In The Wake of the Prosumer Revolution in Poland
The EU Climate and Energy Package has always been a sensitive issue in Poland, whose energy mix is over 80% coal and crude oil (after all, Poland has one of the biggest coal reserves in Europe). While the country might be perceived as a “climate contrarian” among EU member States, such a perception is not completely justified.
Poland does not intend to fight tightening climate policy and defend the status quo at all costs. The Government is fully aware of the inevitable global transition from fossil fuels to renewable sources of power. However, decision-makers want this transition to be gradual so it does not jeopardise Polish energy security and the competitiveness of its economy. Moreover, there are clear signs that better times are coming for renewable energy sources and low emission technologies in Poland.
In January 2016, the new Renewable Energy Act comes into force, which implements the EU Renewable Energy Directive into domestic legislation. The document is the first act of law, that comprehensively regulates Poland’s renewable energy sector. It was finally signed by the Polish President on 11 March 2015 after almost 4 years of work and a number of published drafts. In addition to provisions which apply to large-scale renewable power generation technologies, such as wind, hydro, biomass or ground mounted PV, the act also includes a so called “ prosumer amendment ”, which grants support for renewable power generation in prosumer micro-installations. Owners of the smallest RES installations, up to 10kW, will benefit from fixed feed-in-tariffs. In turn, owners of larger photovoltaic systems from 10kW up to 40kW will be able to resell energy at wholesale prices from the previous quarter. Prosumer provisions also include a net metering solution.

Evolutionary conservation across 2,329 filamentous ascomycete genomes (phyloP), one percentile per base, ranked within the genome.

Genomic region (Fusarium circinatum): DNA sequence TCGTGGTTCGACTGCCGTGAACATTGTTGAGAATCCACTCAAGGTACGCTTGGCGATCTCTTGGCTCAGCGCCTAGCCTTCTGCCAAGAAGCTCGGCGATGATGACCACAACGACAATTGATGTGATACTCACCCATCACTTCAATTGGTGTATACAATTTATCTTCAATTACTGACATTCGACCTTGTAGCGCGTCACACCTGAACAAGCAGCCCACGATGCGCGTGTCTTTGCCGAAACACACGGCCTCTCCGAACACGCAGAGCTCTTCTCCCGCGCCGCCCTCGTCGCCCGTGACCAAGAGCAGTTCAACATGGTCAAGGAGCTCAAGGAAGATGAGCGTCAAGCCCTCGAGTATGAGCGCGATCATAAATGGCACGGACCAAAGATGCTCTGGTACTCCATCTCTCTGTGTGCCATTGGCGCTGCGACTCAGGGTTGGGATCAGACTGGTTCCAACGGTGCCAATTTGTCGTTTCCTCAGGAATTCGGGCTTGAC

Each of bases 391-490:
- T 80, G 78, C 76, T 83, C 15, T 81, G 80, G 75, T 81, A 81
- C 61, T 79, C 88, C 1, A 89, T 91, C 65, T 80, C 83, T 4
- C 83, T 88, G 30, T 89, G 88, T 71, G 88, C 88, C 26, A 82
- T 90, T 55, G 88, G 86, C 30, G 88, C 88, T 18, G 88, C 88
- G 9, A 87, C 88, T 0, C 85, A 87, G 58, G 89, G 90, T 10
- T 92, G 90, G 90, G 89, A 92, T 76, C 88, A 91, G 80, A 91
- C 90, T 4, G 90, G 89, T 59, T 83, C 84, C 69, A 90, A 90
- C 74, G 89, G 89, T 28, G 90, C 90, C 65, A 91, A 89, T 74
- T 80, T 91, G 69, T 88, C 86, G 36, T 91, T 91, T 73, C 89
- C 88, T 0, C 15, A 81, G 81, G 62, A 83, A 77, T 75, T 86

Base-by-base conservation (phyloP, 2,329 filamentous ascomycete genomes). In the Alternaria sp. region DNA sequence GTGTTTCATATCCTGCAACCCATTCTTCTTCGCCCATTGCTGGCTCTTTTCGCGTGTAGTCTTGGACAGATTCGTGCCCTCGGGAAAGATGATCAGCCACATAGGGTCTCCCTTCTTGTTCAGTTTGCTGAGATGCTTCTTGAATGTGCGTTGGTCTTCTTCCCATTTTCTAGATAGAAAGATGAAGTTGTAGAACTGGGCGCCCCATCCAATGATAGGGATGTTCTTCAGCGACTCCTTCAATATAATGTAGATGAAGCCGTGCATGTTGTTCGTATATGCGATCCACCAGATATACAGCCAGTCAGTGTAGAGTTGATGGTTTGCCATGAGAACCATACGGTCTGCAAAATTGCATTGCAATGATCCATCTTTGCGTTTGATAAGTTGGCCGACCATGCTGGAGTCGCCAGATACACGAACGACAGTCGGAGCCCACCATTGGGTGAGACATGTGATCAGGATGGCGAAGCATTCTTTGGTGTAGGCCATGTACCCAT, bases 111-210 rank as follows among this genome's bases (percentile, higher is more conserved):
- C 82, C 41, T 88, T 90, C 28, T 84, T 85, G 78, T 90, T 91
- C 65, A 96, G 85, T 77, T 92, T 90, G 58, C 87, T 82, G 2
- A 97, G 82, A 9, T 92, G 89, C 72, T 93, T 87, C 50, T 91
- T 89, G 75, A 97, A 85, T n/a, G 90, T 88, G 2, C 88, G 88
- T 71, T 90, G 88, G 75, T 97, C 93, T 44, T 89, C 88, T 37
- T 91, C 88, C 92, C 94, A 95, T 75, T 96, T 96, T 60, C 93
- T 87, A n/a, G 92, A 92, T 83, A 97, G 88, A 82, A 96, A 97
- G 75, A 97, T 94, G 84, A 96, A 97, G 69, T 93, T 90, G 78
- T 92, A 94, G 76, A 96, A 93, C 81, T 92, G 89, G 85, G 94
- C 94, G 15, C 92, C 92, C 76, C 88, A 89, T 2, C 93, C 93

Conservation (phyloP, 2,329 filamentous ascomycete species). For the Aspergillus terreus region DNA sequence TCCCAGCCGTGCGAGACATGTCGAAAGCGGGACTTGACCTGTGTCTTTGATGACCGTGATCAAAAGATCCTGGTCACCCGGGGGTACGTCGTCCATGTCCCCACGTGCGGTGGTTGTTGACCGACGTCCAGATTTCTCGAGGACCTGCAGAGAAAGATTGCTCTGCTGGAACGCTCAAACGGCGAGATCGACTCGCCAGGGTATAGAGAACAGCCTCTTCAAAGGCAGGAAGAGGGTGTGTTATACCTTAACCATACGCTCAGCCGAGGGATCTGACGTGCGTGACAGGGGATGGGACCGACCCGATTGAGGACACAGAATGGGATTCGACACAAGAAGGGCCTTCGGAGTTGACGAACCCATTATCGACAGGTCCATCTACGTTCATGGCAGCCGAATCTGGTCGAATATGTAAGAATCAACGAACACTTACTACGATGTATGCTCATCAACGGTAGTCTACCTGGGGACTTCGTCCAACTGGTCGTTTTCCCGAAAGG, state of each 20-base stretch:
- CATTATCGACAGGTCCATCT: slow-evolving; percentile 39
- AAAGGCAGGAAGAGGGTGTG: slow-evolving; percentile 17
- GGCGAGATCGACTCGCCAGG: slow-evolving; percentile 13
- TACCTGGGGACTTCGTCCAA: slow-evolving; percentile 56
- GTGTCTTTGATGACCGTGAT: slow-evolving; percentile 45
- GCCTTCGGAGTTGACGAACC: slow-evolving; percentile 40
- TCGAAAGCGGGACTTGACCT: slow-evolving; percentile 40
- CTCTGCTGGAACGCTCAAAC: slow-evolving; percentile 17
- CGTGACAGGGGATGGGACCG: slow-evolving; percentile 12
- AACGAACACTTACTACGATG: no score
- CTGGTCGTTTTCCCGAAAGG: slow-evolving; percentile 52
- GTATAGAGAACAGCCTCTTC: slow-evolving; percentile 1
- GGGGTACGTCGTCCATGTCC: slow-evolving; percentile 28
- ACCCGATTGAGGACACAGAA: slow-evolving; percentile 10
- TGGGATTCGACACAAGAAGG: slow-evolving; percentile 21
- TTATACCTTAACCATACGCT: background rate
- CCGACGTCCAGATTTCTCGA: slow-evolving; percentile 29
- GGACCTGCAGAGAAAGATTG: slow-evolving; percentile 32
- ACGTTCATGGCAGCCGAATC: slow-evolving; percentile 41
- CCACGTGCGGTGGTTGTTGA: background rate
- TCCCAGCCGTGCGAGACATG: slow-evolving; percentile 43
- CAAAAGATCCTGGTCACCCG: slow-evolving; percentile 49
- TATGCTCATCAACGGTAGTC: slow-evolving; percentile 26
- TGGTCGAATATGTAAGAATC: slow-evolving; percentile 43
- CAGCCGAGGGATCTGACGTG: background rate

The Polish Ministry of Economy estimates that due to the favorable RES law there might be 37,500 micro-installations mounted in 2016, with a cap of 200,000. RWE’s study “ Technology Scenarios for the Polish Energy Market through 2050 ” shows that in 2050 prosumers may account for up to 25 TWh of electricity production, which is nearly half of the electricity produced by dispersed generation.
According to the data collected by the Energy Regulatory Office , in the first half of 2015 prosumer micro-installations of up to 40 kW produced nearly 10,600 MWh of electricity, which is almost nine times more than in all of 2014. This resulted from a significant increase in the number of mounted micro-installations in the first half of 2015. At the end of June, there were 1,954 of them compared with 875 at the end of 2014 and 41 at the end of 2013.
Although there are not even 2,000 prosumers yet in the Polish energy sector, there is a strong reason to believe that the market will grow in the next few years. Big Polish energy companies co-owned by the State treasury, which were once reluctant towards micro generation no longer deny it and now include photovoltaic products in their commercial offers directed at big companies, SMEs, local governments and, more often, households.
This is article is a part of MSLGROUP’s November 2015 edition of ON Energy Report . If you want to find out more about the work we do, or enquire as to how we might be able to help, don’t hesitate to contact our team member in your market – or contact Nick Bastin at email@example.com.